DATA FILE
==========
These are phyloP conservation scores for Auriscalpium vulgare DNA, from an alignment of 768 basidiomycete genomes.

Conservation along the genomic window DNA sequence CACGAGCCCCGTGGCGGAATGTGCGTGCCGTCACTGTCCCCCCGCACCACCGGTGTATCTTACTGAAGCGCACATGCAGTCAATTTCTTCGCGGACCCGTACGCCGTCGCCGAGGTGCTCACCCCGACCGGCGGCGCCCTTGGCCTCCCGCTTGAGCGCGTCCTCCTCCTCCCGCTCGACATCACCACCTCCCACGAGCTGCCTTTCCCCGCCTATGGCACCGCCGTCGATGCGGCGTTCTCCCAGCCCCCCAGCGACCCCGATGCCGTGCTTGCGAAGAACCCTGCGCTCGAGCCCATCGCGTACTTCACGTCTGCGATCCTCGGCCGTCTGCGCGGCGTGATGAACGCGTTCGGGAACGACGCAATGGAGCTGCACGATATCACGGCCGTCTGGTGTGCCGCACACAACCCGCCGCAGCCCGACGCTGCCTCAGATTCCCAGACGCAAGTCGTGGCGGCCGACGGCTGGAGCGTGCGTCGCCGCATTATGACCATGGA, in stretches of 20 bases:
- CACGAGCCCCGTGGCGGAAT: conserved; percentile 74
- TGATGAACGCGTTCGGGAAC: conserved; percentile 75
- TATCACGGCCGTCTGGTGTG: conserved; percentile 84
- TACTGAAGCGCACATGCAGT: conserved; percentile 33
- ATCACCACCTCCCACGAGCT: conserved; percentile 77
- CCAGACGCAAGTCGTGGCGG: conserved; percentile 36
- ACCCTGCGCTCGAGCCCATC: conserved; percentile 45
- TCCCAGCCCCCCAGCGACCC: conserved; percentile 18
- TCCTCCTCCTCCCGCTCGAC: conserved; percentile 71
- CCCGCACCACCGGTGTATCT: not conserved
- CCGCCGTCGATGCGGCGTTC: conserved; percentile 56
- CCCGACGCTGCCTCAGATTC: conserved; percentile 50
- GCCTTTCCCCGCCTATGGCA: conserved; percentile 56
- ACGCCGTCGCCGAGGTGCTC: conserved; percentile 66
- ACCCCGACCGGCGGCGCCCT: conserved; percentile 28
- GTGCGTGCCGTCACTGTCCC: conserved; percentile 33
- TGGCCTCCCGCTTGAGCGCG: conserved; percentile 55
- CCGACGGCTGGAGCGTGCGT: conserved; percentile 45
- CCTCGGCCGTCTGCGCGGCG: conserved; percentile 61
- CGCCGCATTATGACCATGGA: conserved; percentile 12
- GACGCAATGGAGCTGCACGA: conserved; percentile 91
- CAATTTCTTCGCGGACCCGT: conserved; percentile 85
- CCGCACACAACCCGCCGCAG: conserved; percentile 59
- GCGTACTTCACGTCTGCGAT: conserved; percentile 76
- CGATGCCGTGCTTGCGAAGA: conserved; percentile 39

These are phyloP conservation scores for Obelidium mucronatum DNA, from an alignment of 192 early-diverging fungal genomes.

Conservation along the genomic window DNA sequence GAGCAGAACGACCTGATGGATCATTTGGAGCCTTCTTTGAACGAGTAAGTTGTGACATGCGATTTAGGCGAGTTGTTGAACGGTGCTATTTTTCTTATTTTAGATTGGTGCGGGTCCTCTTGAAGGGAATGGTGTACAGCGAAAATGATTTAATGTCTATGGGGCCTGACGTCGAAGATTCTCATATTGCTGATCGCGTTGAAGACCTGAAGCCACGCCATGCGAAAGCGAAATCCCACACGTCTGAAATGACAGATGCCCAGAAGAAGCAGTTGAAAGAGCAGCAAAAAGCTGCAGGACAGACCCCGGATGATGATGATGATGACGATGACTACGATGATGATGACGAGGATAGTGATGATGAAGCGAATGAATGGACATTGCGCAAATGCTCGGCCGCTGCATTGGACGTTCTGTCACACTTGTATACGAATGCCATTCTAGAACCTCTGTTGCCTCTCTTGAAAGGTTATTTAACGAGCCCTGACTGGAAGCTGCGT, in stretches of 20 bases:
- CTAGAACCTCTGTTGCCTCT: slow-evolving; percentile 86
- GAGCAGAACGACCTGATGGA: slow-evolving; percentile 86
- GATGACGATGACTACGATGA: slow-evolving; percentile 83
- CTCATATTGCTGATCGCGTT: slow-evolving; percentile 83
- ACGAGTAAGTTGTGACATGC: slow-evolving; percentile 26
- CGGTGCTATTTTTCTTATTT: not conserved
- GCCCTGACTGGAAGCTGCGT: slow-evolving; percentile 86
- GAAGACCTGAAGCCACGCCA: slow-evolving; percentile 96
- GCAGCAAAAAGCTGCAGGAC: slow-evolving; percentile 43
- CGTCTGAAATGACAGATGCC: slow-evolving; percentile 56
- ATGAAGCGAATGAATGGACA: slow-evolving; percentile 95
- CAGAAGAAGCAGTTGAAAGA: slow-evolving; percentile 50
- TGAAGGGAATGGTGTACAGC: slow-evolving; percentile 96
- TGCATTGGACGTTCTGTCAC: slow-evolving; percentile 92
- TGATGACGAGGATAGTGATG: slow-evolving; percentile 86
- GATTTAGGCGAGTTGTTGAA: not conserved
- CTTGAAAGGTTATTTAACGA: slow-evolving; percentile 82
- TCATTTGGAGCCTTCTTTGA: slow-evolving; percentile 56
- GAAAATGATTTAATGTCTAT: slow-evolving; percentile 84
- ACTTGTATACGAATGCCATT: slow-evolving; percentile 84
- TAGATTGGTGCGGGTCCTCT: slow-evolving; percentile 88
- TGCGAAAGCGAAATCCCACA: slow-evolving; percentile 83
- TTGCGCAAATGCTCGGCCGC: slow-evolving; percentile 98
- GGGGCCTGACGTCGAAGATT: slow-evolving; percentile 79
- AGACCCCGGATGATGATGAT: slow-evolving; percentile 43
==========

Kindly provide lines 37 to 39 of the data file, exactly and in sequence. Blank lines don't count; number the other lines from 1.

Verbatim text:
- GAAGACCTGAAGCCACGCCA: slow-evolving; percentile 96
- GCAGCAAAAAGCTGCAGGAC: slow-evolving; percentile 43
- CGTCTGAAATGACAGATGCC: slow-evolving; percentile 56